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Now, if you still want to pretend that there was a high moral reason to invade Iraq, let's examine the reason GWB wants to demolish the prison at Abu Ghraib.

Read this article excerpt:

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Bush, who spoke for roughly 30 minutes, announced no concrete new initiatives in Iraq, other than the construction of a "modern maximum-security prison" whose completion will house detainees who are currently held at Abu Ghraib prison, the site of the now-notorious photos of physical and sexual abuses committed by US soldiers against Iraqi detainees. "Under the dictator (Saddam Hussein), prisons like Abu Ghraib were symbols of death and torture," he said. "That same prison became a symbol of disgraceful conduct by a few American troops who dishonored our country and disregarded our values."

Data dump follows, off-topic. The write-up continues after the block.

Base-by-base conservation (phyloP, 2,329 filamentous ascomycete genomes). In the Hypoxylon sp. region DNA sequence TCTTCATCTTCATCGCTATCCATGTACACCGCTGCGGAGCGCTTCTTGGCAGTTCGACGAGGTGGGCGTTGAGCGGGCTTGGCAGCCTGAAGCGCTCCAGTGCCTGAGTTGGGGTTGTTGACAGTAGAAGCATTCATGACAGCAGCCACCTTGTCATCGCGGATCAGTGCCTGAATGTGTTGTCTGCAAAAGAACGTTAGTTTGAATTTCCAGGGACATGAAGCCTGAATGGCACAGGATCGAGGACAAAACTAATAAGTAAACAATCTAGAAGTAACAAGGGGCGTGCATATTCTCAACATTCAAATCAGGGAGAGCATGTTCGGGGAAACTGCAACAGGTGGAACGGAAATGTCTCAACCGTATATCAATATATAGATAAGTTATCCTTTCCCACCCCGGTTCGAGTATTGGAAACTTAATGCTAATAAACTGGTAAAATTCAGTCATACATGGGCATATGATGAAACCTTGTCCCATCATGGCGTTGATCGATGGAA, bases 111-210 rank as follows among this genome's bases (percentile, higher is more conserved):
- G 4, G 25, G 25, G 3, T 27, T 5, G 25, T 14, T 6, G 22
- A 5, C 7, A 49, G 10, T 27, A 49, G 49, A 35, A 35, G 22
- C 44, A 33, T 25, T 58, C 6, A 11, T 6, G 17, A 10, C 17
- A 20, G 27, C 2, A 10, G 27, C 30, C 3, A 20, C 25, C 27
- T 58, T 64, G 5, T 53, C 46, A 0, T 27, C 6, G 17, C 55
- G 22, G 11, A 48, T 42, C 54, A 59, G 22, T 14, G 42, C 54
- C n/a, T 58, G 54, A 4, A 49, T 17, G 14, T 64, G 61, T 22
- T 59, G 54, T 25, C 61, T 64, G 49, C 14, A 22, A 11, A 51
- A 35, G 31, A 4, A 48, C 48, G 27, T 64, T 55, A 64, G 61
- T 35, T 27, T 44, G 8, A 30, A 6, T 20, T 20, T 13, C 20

After the new prison's construction, he added: "We will demolish the Abu Ghraib prison as a fitting symbol of Iraq's new beginning."

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Or is that REALLY why he wanted to demolish it? Does GWB really see the demolition of this prison as his right as a symbol for Iraq? Let's hear what the Iraqis have to say about it:

"It's a prison that we spent more than $100 million building," said interim Iraqi President Ghazi al-Yawer on June 13.

"And if we consider it's a symbol of Saddam's atrocities -- Saddam used to torture people in each and every basement in Iraq -- so that means we have to demolish all government entities."

Additionally, a military judge in the Abu Ghraib prison abuse scandal declared the Baghdad jail site a crime scene and ordered that it must not be destroyed while U.S. soldiers are on trial.

Perhaps GWB was trying to get rid of evidence that could lead back to his Geneva-Convention-breaking outlaw administration, like a little boy with his hand in the cookie jar, trying to swallow the cookie he's already got in his mouth...

Who needs to grow up?